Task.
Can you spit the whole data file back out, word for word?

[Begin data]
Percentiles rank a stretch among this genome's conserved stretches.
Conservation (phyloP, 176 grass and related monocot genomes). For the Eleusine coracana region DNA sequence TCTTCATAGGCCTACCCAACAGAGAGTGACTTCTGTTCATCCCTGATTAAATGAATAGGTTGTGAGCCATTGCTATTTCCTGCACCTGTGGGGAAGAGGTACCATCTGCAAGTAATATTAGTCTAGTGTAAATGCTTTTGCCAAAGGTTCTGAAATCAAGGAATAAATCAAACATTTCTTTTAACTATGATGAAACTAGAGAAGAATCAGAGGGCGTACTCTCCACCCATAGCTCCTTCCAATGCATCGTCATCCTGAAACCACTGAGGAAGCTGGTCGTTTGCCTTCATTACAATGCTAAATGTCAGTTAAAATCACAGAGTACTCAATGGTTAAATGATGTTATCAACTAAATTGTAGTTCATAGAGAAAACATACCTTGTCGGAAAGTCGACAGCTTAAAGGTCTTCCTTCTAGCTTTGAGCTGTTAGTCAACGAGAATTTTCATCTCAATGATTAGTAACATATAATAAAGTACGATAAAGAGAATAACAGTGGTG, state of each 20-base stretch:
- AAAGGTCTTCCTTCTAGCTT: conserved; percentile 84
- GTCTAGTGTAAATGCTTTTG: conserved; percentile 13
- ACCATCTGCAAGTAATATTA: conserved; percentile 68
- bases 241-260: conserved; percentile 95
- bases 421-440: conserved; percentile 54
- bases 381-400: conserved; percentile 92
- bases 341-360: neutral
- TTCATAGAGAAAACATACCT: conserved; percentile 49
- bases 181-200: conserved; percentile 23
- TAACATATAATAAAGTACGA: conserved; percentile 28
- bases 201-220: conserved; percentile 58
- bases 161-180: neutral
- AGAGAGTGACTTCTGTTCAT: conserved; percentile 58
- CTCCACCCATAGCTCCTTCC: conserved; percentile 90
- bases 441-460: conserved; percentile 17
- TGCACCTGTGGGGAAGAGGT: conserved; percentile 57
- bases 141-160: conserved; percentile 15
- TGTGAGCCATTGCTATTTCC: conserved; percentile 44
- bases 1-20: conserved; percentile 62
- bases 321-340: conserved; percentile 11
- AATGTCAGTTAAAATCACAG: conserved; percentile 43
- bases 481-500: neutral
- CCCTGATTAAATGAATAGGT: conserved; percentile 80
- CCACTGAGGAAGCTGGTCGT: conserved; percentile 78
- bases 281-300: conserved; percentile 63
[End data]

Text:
Percentiles rank a stretch among this genome's conserved stretches.
Conservation (phyloP, 176 grass and related monocot genomes). For the Eleusine coracana region DNA sequence TCTTCATAGGCCTACCCAACAGAGAGTGACTTCTGTTCATCCCTGATTAAATGAATAGGTTGTGAGCCATTGCTATTTCCTGCACCTGTGGGGAAGAGGTACCATCTGCAAGTAATATTAGTCTAGTGTAAATGCTTTTGCCAAAGGTTCTGAAATCAAGGAATAAATCAAACATTTCTTTTAACTATGATGAAACTAGAGAAGAATCAGAGGGCGTACTCTCCACCCATAGCTCCTTCCAATGCATCGTCATCCTGAAACCACTGAGGAAGCTGGTCGTTTGCCTTCATTACAATGCTAAATGTCAGTTAAAATCACAGAGTACTCAATGGTTAAATGATGTTATCAACTAAATTGTAGTTCATAGAGAAAACATACCTTGTCGGAAAGTCGACAGCTTAAAGGTCTTCCTTCTAGCTTTGAGCTGTTAGTCAACGAGAATTTTCATCTCAATGATTAGTAACATATAATAAAGTACGATAAAGAGAATAACAGTGGTG, state of each 20-base stretch:
- AAAGGTCTTCCTTCTAGCTT: conserved; percentile 84
- GTCTAGTGTAAATGCTTTTG: conserved; percentile 13
- ACCATCTGCAAGTAATATTA: conserved; percentile 68
- bases 241-260: conserved; percentile 95
- bases 421-440: conserved; percentile 54
- bases 381-400: conserved; percentile 92
- bases 341-360: neutral
- TTCATAGAGAAAACATACCT: conserved; percentile 49
- bases 181-200: conserved; percentile 23
- TAACATATAATAAAGTACGA: conserved; percentile 28
- bases 201-220: conserved; percentile 58
- bases 161-180: neutral
- AGAGAGTGACTTCTGTTCAT: conserved; percentile 58
- CTCCACCCATAGCTCCTTCC: conserved; percentile 90
- bases 441-460: conserved; percentile 17
- TGCACCTGTGGGGAAGAGGT: conserved; percentile 57
- bases 141-160: conserved; percentile 15
- TGTGAGCCATTGCTATTTCC: conserved; percentile 44
- bases 1-20: conserved; percentile 62
- bases 321-340: conserved; percentile 11
- AATGTCAGTTAAAATCACAG: conserved; percentile 43
- bases 481-500: neutral
- CCCTGATTAAATGAATAGGT: conserved; percentile 80
- CCACTGAGGAAGCTGGTCGT: conserved; percentile 78
- bases 281-300: conserved; percentile 63